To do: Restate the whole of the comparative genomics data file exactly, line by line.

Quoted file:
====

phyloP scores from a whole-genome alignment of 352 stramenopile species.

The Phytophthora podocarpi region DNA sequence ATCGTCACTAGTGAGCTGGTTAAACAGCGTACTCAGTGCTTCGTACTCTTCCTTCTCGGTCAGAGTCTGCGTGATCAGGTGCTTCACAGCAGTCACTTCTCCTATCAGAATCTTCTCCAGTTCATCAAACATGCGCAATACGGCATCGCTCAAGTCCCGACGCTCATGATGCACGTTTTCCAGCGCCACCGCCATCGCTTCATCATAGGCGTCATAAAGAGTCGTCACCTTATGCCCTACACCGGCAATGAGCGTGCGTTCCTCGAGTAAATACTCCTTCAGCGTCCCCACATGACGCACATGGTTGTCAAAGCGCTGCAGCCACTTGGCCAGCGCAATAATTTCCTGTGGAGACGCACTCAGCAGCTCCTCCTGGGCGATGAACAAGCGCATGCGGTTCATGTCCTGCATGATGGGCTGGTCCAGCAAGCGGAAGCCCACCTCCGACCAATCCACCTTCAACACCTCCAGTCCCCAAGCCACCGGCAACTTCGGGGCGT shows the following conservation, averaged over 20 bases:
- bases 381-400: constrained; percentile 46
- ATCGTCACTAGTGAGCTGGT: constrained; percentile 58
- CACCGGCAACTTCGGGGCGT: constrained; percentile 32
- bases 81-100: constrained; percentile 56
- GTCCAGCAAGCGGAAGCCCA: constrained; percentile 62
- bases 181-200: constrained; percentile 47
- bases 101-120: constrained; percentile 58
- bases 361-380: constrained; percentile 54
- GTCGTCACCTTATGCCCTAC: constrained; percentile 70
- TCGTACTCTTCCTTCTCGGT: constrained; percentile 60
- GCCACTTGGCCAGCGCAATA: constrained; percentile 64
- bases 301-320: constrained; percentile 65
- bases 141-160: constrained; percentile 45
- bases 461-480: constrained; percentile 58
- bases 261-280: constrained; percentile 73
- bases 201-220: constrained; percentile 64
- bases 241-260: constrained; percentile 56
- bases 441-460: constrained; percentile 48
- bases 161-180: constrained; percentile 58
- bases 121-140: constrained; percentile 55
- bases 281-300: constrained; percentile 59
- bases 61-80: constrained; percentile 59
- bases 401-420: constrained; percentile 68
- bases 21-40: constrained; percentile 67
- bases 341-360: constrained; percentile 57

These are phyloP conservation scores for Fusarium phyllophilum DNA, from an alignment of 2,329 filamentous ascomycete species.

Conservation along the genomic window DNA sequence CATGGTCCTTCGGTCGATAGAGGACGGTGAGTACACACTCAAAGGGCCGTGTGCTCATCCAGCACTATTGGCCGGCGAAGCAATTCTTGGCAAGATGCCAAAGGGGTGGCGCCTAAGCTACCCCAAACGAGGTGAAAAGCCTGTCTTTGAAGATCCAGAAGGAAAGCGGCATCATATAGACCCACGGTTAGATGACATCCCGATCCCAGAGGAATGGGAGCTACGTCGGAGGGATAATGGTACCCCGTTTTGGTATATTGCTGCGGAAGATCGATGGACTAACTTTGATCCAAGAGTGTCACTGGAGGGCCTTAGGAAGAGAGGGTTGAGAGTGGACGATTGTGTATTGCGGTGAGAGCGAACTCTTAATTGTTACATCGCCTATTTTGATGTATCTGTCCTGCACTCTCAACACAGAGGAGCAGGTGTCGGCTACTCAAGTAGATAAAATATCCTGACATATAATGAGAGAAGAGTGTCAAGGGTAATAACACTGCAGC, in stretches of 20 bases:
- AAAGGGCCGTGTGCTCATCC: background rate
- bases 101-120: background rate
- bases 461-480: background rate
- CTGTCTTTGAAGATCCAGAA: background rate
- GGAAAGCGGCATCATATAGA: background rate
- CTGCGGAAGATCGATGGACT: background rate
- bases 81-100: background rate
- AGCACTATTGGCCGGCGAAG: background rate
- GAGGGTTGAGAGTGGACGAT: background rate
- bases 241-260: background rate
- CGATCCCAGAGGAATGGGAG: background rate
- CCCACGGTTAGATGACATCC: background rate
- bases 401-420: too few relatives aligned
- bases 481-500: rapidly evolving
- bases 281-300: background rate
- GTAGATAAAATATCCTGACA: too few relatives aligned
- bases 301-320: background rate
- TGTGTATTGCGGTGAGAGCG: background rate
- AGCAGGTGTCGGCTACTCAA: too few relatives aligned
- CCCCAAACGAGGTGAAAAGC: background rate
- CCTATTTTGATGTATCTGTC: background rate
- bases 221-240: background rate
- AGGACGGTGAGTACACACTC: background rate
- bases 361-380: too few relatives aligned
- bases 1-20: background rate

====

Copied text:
phyloP scores from a whole-genome alignment of 352 stramenopile species.

The Phytophthora podocarpi region DNA sequence ATCGTCACTAGTGAGCTGGTTAAACAGCGTACTCAGTGCTTCGTACTCTTCCTTCTCGGTCAGAGTCTGCGTGATCAGGTGCTTCACAGCAGTCACTTCTCCTATCAGAATCTTCTCCAGTTCATCAAACATGCGCAATACGGCATCGCTCAAGTCCCGACGCTCATGATGCACGTTTTCCAGCGCCACCGCCATCGCTTCATCATAGGCGTCATAAAGAGTCGTCACCTTATGCCCTACACCGGCAATGAGCGTGCGTTCCTCGAGTAAATACTCCTTCAGCGTCCCCACATGACGCACATGGTTGTCAAAGCGCTGCAGCCACTTGGCCAGCGCAATAATTTCCTGTGGAGACGCACTCAGCAGCTCCTCCTGGGCGATGAACAAGCGCATGCGGTTCATGTCCTGCATGATGGGCTGGTCCAGCAAGCGGAAGCCCACCTCCGACCAATCCACCTTCAACACCTCCAGTCCCCAAGCCACCGGCAACTTCGGGGCGT shows the following conservation, averaged over 20 bases:
- bases 381-400: constrained; percentile 46
- ATCGTCACTAGTGAGCTGGT: constrained; percentile 58
- CACCGGCAACTTCGGGGCGT: constrained; percentile 32
- bases 81-100: constrained; percentile 56
- GTCCAGCAAGCGGAAGCCCA: constrained; percentile 62
- bases 181-200: constrained; percentile 47
- bases 101-120: constrained; percentile 58
- bases 361-380: constrained; percentile 54
- GTCGTCACCTTATGCCCTAC: constrained; percentile 70
- TCGTACTCTTCCTTCTCGGT: constrained; percentile 60
- GCCACTTGGCCAGCGCAATA: constrained; percentile 64
- bases 301-320: constrained; percentile 65
- bases 141-160: constrained; percentile 45
- bases 461-480: constrained; percentile 58
- bases 261-280: constrained; percentile 73
- bases 201-220: constrained; percentile 64
- bases 241-260: constrained; percentile 56
- bases 441-460: constrained; percentile 48
- bases 161-180: constrained; percentile 58
- bases 121-140: constrained; percentile 55
- bases 281-300: constrained; percentile 59
- bases 61-80: constrained; percentile 59
- bases 401-420: constrained; percentile 68
- bases 21-40: constrained; percentile 67
- bases 341-360: constrained; percentile 57

These are phyloP conservation scores for Fusarium phyllophilum DNA, from an alignment of 2,329 filamentous ascomycete species.

Conservation along the genomic window DNA sequence CATGGTCCTTCGGTCGATAGAGGACGGTGAGTACACACTCAAAGGGCCGTGTGCTCATCCAGCACTATTGGCCGGCGAAGCAATTCTTGGCAAGATGCCAAAGGGGTGGCGCCTAAGCTACCCCAAACGAGGTGAAAAGCCTGTCTTTGAAGATCCAGAAGGAAAGCGGCATCATATAGACCCACGGTTAGATGACATCCCGATCCCAGAGGAATGGGAGCTACGTCGGAGGGATAATGGTACCCCGTTTTGGTATATTGCTGCGGAAGATCGATGGACTAACTTTGATCCAAGAGTGTCACTGGAGGGCCTTAGGAAGAGAGGGTTGAGAGTGGACGATTGTGTATTGCGGTGAGAGCGAACTCTTAATTGTTACATCGCCTATTTTGATGTATCTGTCCTGCACTCTCAACACAGAGGAGCAGGTGTCGGCTACTCAAGTAGATAAAATATCCTGACATATAATGAGAGAAGAGTGTCAAGGGTAATAACACTGCAGC, in stretches of 20 bases:
- AAAGGGCCGTGTGCTCATCC: background rate
- bases 101-120: background rate
- bases 461-480: background rate
- CTGTCTTTGAAGATCCAGAA: background rate
- GGAAAGCGGCATCATATAGA: background rate
- CTGCGGAAGATCGATGGACT: background rate
- bases 81-100: background rate
- AGCACTATTGGCCGGCGAAG: background rate
- GAGGGTTGAGAGTGGACGAT: background rate
- bases 241-260: background rate
- CGATCCCAGAGGAATGGGAG: background rate
- CCCACGGTTAGATGACATCC: background rate
- bases 401-420: too few relatives aligned
- bases 481-500: rapidly evolving
- bases 281-300: background rate
- GTAGATAAAATATCCTGACA: too few relatives aligned
- bases 301-320: background rate
- TGTGTATTGCGGTGAGAGCG: background rate
- AGCAGGTGTCGGCTACTCAA: too few relatives aligned
- CCCCAAACGAGGTGAAAAGC: background rate
- CCTATTTTGATGTATCTGTC: background rate
- bases 221-240: background rate
- AGGACGGTGAGTACACACTC: background rate
- bases 361-380: too few relatives aligned
- bases 1-20: background rate